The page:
Please use this identifier to cite or link to this item: http://docs.prosentient.com.au/prosentientjspui/handle/1/11185
Title: How much is too much? Alcohol consumption and related harm in the Northern Territory.
Authors: Skov, Steven J
Chikritzhs, Tanya N
Li, Shu Q
Pircher, Sabine
Whetton, Steven
Affiliation: Centre for Disease Control, Northern Territory Department of Health and Families, Darwin, NT, Australia. steven.skov@nt.gov.au.
Issue Date: 6-Sep-2010
Citation: The Medical journal of Australia 2010-09-06; 193(5): 269-72
Abstract: To present recent estimates of alcohol consumption and its impact on the health of people in the Northern Territory, and to draw comparisons with Australia as a whole. Descriptive study of alcohol consumption in the NT population, based on sales data and self-report surveys, and alcohol-attributable deaths and hospitalisations among people in the NT in the 2004-05 and 2005-06 financial years using population alcohol-attributable fractions specific to the NT. Per capita consumption of pure alcohol, self-reported level of consumption, and age-standardised rates of death and hospitalisation attributable to alcohol. Apparent per capita consumption of pure alcohol for both Aboriginal and non-Aboriginal populations in the NT has been about 14 litres or more per year for many years, about 50% higher than for Australia as a whole. We estimated that there were 120 and 119 alcohol-attributable deaths in the NT in 2004-05 and 2005-06, respectively, at corresponding age-standardised rates of 7.2 and 7.8 per 10 000 adult population. Alcohol-attributable deaths occur in the NT at about 3.5 times the rate they do in Australia generally; rates in non-Aboriginal people were about double the national rate, while they were 9-10 times higher in Aboriginal people. There were 2319 and 2544 alcohol-attributable hospitalisations in the NT in 2004-05 and 2005-06, respectively, at corresponding rates of 146.6 and 157.7 per 10 000 population (more than twice the national rate). In recent years, alcohol consumption and consequent alcohol-attributable deaths and hospitalisations for both Aboriginal and non-Aboriginal people in the NT have occurred at levels far higher than elsewhere in Australia.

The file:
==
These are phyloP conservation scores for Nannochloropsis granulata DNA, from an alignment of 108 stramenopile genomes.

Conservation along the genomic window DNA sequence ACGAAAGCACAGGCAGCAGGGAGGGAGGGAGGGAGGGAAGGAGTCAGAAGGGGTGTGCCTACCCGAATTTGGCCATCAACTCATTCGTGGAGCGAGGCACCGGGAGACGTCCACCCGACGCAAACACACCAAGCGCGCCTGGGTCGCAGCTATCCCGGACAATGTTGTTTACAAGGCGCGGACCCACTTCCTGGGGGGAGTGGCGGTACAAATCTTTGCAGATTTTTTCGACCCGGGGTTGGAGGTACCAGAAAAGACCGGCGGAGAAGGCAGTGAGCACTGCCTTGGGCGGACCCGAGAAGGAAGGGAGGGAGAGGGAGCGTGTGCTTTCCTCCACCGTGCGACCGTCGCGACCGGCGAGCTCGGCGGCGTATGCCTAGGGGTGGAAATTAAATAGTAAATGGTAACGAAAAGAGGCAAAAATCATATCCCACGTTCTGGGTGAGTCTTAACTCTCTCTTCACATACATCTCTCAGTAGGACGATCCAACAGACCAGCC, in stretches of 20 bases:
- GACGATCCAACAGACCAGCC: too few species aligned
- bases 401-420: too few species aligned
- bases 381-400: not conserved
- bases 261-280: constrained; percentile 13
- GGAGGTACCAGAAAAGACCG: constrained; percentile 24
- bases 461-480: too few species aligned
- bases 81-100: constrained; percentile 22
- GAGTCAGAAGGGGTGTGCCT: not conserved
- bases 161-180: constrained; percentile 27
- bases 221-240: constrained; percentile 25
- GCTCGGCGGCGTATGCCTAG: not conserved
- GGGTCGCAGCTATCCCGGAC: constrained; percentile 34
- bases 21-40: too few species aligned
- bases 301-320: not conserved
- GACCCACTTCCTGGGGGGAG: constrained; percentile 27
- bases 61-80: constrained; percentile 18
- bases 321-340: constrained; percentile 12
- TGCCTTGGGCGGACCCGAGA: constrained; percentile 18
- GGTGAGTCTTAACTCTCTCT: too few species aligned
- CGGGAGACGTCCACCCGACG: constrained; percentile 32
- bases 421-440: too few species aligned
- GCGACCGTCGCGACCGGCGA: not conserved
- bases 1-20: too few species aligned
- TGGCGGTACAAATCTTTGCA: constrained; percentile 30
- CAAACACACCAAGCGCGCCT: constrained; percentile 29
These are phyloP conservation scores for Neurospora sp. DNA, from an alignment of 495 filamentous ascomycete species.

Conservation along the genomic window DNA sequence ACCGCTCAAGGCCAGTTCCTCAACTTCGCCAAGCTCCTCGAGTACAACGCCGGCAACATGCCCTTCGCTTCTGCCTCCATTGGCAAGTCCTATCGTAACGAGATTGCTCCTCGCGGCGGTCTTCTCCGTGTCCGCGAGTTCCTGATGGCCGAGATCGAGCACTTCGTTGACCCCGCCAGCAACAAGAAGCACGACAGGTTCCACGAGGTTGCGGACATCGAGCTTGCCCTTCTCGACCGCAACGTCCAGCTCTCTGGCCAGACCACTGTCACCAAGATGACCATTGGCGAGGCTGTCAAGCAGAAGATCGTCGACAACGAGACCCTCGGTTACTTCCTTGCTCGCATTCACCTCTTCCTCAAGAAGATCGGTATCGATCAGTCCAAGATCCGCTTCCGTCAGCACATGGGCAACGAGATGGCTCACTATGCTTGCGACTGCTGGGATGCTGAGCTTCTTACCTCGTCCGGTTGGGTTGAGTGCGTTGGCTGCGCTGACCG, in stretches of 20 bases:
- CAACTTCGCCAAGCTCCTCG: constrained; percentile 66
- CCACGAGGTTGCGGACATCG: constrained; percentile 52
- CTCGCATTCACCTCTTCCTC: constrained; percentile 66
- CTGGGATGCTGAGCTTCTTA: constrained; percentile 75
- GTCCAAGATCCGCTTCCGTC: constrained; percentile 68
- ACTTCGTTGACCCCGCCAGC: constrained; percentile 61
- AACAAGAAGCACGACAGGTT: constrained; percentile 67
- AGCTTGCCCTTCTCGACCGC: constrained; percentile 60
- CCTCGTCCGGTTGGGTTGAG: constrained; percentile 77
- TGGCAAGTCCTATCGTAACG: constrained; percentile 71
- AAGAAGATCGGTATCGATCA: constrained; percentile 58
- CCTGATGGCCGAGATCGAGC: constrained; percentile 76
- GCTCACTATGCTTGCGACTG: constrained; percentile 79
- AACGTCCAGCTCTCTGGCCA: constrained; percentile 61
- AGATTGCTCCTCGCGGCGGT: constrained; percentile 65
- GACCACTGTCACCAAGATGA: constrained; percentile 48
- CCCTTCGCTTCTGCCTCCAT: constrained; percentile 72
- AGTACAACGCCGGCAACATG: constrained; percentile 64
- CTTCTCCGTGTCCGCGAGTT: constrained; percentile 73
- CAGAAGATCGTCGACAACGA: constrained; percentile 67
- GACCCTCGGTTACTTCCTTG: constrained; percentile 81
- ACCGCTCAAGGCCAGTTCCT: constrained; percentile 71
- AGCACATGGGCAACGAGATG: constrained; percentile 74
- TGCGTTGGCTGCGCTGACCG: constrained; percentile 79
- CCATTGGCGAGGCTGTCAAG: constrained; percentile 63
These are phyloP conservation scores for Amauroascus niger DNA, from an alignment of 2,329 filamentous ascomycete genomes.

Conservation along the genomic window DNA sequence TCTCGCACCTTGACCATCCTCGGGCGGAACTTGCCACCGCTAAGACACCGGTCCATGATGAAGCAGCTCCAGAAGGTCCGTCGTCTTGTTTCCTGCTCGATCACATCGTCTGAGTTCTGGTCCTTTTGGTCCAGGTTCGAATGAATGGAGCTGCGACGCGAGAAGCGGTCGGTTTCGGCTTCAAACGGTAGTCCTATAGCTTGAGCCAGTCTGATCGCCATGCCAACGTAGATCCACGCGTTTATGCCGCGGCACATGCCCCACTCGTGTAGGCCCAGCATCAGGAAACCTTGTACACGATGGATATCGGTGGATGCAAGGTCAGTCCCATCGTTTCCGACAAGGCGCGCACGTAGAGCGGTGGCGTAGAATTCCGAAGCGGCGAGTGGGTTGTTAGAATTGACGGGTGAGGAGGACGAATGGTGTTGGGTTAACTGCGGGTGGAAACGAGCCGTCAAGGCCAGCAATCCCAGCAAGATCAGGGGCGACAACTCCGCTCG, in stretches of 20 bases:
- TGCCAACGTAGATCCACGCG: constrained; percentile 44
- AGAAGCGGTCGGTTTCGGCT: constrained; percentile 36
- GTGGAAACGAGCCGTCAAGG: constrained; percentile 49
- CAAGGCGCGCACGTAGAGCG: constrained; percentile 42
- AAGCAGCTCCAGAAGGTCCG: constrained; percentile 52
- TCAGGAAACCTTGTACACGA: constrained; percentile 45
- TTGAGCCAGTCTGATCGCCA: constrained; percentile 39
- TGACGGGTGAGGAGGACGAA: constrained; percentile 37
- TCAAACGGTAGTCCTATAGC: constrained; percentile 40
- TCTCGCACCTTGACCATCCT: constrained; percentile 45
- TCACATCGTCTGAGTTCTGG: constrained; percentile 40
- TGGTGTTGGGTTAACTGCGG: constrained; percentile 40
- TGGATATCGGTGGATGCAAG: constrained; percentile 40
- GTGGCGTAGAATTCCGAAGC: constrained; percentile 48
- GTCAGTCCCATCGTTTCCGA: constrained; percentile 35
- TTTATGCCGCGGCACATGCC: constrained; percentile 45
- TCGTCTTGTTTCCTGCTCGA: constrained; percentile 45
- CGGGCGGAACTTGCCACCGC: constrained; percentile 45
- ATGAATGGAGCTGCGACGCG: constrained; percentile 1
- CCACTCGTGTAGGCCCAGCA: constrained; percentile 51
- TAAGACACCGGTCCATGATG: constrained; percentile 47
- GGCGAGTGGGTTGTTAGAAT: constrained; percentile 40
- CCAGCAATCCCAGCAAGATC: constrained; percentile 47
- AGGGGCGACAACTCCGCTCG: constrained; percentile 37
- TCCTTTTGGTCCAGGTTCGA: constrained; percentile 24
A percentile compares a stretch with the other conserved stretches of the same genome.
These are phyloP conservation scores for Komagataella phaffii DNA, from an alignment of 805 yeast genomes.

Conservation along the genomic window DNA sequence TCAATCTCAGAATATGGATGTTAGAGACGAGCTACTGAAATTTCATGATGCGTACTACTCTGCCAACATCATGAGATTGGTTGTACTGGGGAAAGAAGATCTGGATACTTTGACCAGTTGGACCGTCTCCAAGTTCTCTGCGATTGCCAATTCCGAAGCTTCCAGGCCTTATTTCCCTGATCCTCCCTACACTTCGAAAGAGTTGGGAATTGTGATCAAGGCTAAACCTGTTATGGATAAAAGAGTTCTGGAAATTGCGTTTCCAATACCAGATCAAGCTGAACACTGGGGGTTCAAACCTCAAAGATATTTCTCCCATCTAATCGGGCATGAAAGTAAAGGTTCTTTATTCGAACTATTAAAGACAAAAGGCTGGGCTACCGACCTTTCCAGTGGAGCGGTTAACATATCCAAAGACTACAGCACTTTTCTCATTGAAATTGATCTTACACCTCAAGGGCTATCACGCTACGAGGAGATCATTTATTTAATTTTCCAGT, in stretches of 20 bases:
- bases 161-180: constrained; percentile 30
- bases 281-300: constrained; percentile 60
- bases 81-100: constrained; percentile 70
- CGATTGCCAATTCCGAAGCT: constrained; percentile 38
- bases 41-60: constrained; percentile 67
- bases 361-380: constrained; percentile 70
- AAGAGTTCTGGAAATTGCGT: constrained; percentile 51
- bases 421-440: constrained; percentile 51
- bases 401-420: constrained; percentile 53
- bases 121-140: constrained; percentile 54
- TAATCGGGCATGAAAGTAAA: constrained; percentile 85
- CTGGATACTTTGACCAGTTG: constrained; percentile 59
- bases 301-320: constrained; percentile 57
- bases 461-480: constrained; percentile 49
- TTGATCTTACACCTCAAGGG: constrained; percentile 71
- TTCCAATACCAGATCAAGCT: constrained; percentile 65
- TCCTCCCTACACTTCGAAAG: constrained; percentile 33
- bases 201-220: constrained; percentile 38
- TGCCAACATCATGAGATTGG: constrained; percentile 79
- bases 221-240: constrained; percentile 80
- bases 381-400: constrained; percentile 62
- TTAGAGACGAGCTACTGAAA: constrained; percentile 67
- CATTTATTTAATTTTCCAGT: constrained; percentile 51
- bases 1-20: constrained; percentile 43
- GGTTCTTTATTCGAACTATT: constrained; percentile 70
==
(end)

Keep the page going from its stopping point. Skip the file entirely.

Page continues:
URI: http://docs.prosentient.com.au/prosentientjspui/handle/1/11185
ISSN: 0025-729X
Type: Journal Article
Subjects: Adolescent
Adult
Alcohol Drinking
Alcoholism
European Continental Ancestry Group
Hospitalization
Humans
Northern Territory
Young Adult
Oceanic Ancestry Group
Appears in Collections:NT Health digital library

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